Instructor, Saint Mark's College/Corpus Christi College
PhD, English, University of British Columbia (2008-2015)
M.A. English, University of Regina (2008-2010)
B.A. (Double Major Honours, Student of Highest Distinction) English and Philosophy, University of Winnipeg (2000-2008)
Jamie Paris' dissertation was entitled "Mark this Show": On Dramatic Attention, Martyrdom, and Confessional Prayer in Christopher Marlowe’s and William Shakespeare’s Tragedies.
Paris’ teaching interests include English composition and non-fiction, early modern drama, Children’s Literature, Canadian Literature, and First Nations Literature. Paris teaches hybrid, online, and in-person classes for the college. Paris also teaches in the Running Start program at VC and STA.
(forthcoming) with Mike Borkent (UBC). “Asymmetric Digital Collaboration and Collective Authorship: On Digital Genres and Writing Processes for CanLit Guides.” Digital Studies/ Le champ numérique [Online]. Forthcoming. 21 Ms.pp., 2015
“Flipped Marking and Plagiarism Avoidance in a Digital Age: Rethinking marking as a scholarly community development tool.” Digital Studies/ Le champ numérique [Online] (2014): n.pag. Web 13 July 2014. www.digitalstudies.org.
“On the Function of Money, Spending, and Saving in Recent Canadian Children’s Texts Dealing with Poverty and Homelessness.” Jeunesse: Young People, Texts, Cultures 1.2 (2009): 203-17.
“On Kipling’s Ambivalence with Respect to War in ‘Mary Postgate.’” The Kipling Journal 329 (2008): 42-59.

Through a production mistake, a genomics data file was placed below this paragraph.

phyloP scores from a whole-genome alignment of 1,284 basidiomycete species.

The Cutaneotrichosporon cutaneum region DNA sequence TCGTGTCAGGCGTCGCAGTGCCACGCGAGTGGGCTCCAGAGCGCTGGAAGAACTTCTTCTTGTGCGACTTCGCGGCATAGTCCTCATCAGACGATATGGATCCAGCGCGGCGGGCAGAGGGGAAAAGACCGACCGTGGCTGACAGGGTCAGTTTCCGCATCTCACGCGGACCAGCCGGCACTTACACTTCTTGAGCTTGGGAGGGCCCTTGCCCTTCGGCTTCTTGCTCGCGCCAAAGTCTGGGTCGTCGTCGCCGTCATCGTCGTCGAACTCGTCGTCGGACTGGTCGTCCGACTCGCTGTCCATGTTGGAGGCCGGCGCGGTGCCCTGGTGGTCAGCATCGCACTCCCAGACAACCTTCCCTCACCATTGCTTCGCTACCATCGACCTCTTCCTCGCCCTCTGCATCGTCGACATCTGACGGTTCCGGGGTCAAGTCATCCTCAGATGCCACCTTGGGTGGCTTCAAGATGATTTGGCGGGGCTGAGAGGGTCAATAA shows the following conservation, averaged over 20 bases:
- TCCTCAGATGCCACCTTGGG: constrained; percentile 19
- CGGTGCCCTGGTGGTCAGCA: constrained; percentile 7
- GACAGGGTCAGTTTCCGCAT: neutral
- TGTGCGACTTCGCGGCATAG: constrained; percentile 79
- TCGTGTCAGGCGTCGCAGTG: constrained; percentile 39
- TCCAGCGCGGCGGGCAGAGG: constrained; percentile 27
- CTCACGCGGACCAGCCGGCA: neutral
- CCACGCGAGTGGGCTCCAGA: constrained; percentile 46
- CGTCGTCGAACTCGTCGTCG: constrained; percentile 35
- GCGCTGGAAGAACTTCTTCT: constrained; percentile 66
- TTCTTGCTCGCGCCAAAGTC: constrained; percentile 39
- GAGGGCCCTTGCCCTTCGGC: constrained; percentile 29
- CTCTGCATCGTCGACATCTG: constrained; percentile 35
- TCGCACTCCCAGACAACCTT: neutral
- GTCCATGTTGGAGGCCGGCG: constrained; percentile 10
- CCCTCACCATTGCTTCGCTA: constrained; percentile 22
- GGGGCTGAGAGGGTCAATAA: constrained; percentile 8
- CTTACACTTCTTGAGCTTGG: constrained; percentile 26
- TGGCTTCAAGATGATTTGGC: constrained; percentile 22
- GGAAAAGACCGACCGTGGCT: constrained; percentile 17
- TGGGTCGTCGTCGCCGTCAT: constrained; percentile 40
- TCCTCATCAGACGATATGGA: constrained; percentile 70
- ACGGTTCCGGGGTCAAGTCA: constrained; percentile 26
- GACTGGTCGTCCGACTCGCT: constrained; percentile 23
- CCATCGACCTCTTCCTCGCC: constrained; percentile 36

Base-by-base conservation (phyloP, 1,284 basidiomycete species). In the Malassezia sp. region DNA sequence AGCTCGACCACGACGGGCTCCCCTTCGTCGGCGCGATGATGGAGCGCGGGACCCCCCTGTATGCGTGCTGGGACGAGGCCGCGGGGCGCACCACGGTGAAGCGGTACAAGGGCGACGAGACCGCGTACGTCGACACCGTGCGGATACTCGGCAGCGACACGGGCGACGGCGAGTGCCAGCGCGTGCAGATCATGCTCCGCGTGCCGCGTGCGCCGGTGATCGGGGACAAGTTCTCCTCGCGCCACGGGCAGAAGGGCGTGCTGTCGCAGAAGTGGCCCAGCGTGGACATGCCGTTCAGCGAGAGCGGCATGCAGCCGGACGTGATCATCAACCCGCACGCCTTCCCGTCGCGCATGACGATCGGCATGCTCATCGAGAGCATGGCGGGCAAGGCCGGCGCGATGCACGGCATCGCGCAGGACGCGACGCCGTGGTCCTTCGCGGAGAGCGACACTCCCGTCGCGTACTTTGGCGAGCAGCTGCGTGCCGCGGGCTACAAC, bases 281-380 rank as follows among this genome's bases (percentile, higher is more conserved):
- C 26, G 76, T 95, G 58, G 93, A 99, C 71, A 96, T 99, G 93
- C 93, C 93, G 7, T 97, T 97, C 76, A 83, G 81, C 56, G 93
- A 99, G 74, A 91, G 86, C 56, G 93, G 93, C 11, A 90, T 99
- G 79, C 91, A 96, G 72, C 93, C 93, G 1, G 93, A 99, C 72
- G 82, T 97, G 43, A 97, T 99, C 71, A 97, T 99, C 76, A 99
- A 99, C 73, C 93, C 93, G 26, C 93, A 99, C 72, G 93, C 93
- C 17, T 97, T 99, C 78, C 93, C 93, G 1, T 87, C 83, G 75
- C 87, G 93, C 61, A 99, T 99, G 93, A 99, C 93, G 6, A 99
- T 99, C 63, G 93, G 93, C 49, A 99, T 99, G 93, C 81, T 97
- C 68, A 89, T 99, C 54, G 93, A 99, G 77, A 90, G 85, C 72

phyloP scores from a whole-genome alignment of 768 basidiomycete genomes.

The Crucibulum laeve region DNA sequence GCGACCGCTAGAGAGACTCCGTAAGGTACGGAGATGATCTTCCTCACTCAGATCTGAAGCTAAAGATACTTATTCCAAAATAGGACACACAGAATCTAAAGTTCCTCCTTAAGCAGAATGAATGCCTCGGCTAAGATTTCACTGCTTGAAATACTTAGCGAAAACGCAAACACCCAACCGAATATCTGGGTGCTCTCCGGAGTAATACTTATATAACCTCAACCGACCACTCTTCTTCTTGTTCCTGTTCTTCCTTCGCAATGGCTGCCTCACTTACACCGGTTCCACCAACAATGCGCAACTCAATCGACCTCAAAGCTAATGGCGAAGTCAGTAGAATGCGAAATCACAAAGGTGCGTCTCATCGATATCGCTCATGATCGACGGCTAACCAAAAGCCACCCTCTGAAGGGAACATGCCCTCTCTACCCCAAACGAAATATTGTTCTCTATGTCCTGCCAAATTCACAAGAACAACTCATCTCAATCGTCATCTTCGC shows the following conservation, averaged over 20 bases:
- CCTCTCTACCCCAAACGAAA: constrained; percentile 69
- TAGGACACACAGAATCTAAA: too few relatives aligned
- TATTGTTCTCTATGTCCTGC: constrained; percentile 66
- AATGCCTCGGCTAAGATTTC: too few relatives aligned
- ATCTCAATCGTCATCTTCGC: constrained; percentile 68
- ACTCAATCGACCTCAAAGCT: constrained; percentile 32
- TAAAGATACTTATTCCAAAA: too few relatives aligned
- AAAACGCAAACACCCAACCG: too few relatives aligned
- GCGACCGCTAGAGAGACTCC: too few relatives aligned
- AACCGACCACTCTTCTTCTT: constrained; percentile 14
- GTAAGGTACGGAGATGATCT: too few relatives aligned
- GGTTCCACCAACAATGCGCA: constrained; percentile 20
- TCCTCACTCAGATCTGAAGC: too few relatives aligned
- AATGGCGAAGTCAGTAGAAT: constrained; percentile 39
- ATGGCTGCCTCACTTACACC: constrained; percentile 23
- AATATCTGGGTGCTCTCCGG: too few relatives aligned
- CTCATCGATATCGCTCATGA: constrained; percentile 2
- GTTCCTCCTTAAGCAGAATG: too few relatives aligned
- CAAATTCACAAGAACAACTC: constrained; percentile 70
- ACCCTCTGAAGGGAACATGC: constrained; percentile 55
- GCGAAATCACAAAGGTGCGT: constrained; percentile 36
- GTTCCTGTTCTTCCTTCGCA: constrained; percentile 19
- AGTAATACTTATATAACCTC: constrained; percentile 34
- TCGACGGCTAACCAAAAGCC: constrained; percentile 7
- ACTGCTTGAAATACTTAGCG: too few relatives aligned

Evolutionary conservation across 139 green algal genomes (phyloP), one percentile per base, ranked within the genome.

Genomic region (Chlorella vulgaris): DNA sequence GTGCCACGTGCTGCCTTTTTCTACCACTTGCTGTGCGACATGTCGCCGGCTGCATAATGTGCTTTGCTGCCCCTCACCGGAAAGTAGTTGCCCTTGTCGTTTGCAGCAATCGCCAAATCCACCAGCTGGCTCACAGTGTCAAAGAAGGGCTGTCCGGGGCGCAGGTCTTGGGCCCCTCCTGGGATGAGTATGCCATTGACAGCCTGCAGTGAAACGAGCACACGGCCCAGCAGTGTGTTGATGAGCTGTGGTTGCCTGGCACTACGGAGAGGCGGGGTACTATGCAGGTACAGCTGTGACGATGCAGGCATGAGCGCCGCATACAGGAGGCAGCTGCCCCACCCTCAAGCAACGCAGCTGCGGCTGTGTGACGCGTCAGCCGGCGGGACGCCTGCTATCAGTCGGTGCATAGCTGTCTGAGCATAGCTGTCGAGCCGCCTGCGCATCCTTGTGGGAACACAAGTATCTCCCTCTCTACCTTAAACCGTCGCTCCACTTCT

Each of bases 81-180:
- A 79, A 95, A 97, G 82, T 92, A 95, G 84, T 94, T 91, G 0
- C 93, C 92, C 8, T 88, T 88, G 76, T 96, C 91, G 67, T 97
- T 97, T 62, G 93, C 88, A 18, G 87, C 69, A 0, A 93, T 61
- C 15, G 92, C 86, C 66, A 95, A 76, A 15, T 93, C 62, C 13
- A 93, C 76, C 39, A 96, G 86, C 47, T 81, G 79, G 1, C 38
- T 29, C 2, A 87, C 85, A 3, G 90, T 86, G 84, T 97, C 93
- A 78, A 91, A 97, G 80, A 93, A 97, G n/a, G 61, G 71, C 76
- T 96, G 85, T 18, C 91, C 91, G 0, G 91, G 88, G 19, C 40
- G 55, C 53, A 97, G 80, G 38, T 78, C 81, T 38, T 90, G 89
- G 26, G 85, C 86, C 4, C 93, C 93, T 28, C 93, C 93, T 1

Select Conference Presentations
“The (Ir)Reversible Horizon of Death in King Lear.” The Shakespeare Association of America. Annual conference. Vancouver, BC. April 1st-4th, 2015.
“‘Hell is Murky:’ On Visual Culture and Obscene Prayer in Shakespeare’s Macbeth.” Theatres of Conversion: Early Modern Cities, Courts, and Playhouses. Centre for Reformation and Renaissance Studies, Victoria University, University of Toronto. Toronto. October 24th-25th, 2014.
“‘That Grieves me Most’: On Confession and Subversion in Christopher Marlowe’s The Jew of Malta.” The Shakespeare Association of America. Annual conference. St Louis. April 10th-12th, 2014.
“Lest you be moved too much by my sad tale: Tragedy, Camp, and Female Martyrdom in Christopher Marlowe’s Dido, Queen of Carthage.” Canadian Society for Renaissance Studies/ La Société Canadienne d'études de la Renaissance. Annual conference. Brock University. May 24th-May 26th. 2014.
“‘Try what confession can’: The Dramaturgical function of unhappy confessions in Shakespeare’s Hamlet and Macbeth.” The Shakespeare Association of America. Annual conference. Toronto. May 29th-31st, 2013.
“‘Tell me, you Christians, what doth this portend’: On the Circulation of Religious Affects in Marlowe’s The Jew of Malta.” Association of Canadian College and University Teachers of English. University of Victoria. June 1st-4th, 2013.
UBC Four-Year Fellowship (2009-2012)
UBC Faculty of Arts Graduate Award (2009)
Social Sciences and Humanities Research Council (SSHRC), Government of Canada. (2007-2008)